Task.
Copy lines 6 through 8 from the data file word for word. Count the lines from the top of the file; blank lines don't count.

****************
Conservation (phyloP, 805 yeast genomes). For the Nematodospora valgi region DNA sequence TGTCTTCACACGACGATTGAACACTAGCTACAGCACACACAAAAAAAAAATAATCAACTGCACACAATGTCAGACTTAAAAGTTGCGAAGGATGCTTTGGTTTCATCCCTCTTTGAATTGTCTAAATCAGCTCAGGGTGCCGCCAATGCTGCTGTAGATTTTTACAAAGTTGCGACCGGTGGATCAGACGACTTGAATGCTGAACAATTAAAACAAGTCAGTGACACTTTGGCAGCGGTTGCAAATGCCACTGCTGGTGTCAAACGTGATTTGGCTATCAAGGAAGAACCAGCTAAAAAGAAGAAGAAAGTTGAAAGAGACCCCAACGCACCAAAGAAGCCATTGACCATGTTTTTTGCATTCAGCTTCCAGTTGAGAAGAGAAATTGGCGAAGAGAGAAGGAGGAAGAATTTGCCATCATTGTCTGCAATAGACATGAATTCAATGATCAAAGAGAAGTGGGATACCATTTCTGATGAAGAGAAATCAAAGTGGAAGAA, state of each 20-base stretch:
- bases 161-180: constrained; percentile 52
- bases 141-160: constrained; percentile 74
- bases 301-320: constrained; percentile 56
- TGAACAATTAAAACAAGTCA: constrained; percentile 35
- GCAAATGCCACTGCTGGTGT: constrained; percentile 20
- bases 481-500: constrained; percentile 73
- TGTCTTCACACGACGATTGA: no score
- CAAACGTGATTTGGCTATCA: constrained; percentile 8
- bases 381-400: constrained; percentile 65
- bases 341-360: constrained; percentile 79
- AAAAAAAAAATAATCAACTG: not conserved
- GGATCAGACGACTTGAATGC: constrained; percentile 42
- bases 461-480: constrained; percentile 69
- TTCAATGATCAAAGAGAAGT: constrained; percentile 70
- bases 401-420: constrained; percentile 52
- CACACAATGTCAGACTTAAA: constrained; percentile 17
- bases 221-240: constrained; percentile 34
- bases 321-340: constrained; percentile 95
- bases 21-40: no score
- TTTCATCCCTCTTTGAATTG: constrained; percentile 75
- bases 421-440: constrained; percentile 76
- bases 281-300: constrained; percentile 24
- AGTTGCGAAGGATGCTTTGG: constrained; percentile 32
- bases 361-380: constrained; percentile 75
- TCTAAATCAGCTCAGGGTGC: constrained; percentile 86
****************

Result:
- GCAAATGCCACTGCTGGTGT: constrained; percentile 20
- bases 481-500: constrained; percentile 73
- TGTCTTCACACGACGATTGA: no score